And if it does happen, it’s really hard to see how they could remain evangelicals, at least in the sense that their religion is their primary source of identity and motivates their pro-white political behavior as it often motivates them on the issues of abortion and homosexuality.

Until the victimization of whites as whites by crime, affirmative action, and general dispossession becomes too obvious for even the most steadfast ostriches among us to ignore, things are unlikely to change. It will be much harder to right the ship when whites are a minority than it would be now when whites are a majority. But righting the ship just doesn’t seem likely to happen with the help of the evangelicals in the near future.

Conceptually, it’s not any different than some of the obviously maladaptive ideologies that have dotted human history. My favorite is the Shakers, a religious group that is opposed to sexual relations; not surprisingly it has dwindled to only a handful of believers.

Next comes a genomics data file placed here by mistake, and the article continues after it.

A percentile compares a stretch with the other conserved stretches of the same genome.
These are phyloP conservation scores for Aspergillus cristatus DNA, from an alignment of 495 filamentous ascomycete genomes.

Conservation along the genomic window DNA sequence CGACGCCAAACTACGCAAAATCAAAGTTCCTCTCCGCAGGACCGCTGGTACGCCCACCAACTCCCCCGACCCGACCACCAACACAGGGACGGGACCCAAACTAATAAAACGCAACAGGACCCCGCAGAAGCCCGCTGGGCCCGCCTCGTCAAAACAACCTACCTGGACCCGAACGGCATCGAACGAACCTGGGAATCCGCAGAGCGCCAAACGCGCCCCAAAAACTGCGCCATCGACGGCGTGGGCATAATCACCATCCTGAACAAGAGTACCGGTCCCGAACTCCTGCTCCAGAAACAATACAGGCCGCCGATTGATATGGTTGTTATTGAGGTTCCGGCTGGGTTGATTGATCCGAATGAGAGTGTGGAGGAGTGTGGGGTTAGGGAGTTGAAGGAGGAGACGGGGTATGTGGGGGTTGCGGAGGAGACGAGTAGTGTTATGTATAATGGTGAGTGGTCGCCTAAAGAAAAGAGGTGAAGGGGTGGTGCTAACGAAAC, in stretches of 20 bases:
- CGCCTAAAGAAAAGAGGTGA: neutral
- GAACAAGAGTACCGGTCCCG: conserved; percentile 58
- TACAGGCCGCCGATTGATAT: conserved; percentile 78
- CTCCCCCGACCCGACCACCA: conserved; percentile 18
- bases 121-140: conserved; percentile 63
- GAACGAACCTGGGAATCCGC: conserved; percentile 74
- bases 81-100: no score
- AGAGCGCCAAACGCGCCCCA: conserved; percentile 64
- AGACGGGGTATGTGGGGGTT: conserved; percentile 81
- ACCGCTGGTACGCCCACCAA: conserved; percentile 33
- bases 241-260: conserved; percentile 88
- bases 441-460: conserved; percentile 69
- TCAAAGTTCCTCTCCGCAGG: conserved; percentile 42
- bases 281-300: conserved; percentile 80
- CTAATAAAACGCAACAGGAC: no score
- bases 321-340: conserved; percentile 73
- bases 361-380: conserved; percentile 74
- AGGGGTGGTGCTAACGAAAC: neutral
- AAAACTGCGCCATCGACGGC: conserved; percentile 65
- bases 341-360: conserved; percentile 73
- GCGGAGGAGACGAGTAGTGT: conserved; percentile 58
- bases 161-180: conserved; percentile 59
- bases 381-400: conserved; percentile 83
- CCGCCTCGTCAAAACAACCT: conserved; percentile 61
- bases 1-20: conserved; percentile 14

Blame it on the explicit processor. Even the simplest organism understands (implicitly) what life is all about. But those simple truths were not programmed into the big brain of the smartest creature of them all. The same type of mechanism that allows us to imagine hypothetical things like high-tech devices and then to actually build the devices makes it possible for us to create religious ideologies and then to live our lives as if they are true — even when the ideologies will lead to the long term demise of the people who believe them.

See Comment from a reader below. 

Kevin MacDonald is a professor of psychology at California State University–Long Beach.  

Permanent URL: http://www.theoccidentalobserver.net/articles/MacDonald-Evangelicals.html 

Comment from a reader:

I find the intensity of the debate to be a manifestation of white status games, not actual science, since nearly all of the useful implications of evolution (such as your work) are relatively short-term intra-species adaptations; evangelicals call this microevolution.